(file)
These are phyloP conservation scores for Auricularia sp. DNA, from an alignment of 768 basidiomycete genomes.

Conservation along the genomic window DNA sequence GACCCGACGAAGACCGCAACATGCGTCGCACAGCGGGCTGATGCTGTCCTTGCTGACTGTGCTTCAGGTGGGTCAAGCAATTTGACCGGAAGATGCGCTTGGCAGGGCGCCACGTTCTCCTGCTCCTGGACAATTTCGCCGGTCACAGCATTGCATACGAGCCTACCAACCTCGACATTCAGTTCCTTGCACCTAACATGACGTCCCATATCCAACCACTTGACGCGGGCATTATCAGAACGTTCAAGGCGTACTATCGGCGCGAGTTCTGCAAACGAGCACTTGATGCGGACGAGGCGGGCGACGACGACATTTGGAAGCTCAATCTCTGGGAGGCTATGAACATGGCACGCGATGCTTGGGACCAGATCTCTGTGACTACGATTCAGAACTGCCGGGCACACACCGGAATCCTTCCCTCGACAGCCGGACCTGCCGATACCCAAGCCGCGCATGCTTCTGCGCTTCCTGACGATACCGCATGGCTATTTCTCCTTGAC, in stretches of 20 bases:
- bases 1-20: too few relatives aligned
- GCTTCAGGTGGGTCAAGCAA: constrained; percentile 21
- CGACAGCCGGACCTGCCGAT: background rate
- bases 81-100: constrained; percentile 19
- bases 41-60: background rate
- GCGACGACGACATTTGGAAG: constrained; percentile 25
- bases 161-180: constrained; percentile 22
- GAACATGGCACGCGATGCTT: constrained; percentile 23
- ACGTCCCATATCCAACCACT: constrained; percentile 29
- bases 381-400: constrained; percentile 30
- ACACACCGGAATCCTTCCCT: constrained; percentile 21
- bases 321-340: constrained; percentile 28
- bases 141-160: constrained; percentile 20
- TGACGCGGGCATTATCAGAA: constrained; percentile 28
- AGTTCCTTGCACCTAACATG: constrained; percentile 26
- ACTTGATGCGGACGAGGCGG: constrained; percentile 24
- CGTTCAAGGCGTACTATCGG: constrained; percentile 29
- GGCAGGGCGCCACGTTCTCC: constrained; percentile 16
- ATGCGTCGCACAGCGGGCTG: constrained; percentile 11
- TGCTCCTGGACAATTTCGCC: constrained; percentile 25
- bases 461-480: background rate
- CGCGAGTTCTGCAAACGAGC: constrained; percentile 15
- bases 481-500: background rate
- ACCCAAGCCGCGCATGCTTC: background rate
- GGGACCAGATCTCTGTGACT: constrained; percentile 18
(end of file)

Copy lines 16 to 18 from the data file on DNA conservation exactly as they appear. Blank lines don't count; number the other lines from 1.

- TGACGCGGGCATTATCAGAA: constrained; percentile 28
- AGTTCCTTGCACCTAACATG: constrained; percentile 26
- ACTTGATGCGGACGAGGCGG: constrained; percentile 24